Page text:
More scholarships key: Official

Youth & Careers

THE South Korean government should adjust its scholarship terms and conditions to allow more young Papua New Guinean students to pursue further studies in South Korea, University of Papua New Guinea lecturer Teddy Winn says.
Winn said during a presentation last week at the first South Korea-Papua New Guinea Dialogue Forum that more young people coming out of universities must be given an opportunity to pursue long-term scholarships.
He said Korea International Cooperation Agency, the implementing body of South Korea’s overseas development assistance, must enable more PNG students to not only pursue post graduate but undergraduate studies as well.
“Taking on fresh graduates for studies will solve some problems of staff shortage in the higher education sector,” Winn said.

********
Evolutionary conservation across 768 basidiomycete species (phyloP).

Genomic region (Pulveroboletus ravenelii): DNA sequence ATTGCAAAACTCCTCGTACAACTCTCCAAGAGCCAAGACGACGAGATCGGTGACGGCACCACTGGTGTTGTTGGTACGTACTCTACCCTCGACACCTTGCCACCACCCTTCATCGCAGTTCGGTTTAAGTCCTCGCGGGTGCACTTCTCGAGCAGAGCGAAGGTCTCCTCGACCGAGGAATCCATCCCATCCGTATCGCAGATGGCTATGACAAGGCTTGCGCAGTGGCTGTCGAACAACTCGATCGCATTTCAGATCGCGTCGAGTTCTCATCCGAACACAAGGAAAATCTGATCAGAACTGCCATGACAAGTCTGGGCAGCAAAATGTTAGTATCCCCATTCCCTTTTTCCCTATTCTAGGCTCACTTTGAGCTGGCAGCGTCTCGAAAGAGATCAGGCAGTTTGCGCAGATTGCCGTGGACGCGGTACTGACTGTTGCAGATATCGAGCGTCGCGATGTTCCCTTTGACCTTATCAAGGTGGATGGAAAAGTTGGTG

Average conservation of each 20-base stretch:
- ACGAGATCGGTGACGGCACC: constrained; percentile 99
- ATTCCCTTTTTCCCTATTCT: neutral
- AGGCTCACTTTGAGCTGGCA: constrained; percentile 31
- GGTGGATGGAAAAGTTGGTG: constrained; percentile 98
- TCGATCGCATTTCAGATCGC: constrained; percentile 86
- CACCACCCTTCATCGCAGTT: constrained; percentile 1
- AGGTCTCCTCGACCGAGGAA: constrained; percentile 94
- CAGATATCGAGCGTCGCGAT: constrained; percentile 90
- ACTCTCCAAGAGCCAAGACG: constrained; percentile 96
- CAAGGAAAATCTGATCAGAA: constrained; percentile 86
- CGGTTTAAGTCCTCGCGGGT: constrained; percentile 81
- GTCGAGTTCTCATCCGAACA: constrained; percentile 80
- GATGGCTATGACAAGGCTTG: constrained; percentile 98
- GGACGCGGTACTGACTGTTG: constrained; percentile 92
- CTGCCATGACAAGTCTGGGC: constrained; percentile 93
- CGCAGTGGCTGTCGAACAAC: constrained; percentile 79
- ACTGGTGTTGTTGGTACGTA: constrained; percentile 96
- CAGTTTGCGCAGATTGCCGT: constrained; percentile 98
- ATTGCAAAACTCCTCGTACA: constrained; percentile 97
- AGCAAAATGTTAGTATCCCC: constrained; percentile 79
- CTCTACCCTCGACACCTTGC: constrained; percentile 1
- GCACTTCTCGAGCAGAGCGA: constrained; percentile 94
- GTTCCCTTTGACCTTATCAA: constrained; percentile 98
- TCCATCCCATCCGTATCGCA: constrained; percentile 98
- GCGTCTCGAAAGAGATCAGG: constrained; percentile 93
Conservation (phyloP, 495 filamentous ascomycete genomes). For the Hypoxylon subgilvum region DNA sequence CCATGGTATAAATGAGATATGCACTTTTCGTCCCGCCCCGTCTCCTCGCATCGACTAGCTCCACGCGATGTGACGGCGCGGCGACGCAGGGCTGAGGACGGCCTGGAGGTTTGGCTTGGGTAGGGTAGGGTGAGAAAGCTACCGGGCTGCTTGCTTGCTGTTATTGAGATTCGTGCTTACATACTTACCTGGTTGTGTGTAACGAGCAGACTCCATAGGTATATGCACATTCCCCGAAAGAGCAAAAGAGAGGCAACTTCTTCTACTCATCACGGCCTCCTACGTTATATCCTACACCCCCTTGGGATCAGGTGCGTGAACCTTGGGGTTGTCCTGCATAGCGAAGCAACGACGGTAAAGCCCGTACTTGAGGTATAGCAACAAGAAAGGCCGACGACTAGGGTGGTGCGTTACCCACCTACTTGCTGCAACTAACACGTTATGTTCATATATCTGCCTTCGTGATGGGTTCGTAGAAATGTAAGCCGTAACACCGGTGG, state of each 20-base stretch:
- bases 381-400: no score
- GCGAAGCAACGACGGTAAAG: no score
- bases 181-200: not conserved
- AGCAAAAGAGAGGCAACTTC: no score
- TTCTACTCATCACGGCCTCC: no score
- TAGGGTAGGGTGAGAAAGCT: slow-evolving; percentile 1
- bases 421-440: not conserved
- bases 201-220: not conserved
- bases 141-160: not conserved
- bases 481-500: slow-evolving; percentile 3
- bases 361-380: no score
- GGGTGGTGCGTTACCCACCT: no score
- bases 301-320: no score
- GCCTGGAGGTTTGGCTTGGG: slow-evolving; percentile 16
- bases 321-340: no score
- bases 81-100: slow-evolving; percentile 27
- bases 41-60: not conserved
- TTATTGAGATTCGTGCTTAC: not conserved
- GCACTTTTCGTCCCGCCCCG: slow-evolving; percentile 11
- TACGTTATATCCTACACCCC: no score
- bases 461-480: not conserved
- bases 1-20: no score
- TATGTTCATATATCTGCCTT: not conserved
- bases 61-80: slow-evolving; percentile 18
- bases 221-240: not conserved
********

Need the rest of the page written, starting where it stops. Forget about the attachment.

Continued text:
He said the higher education sector in PNG would benefit generously from having more qualified personnel teach the future workforce.
“Whilst it is undeniable that relations between both countries continue to grow, certain areas within the education sector need emphasis,” Winn said.
He said student exchange programmes should be facilitated between PNG’s public universities and nominated South Korean universities to enhance people-to-people relations, knowledge transfer and cultural exchange programmes.
The South Korean government’s intervention, through the agency, continues to contribute towards nation-building in PNG.

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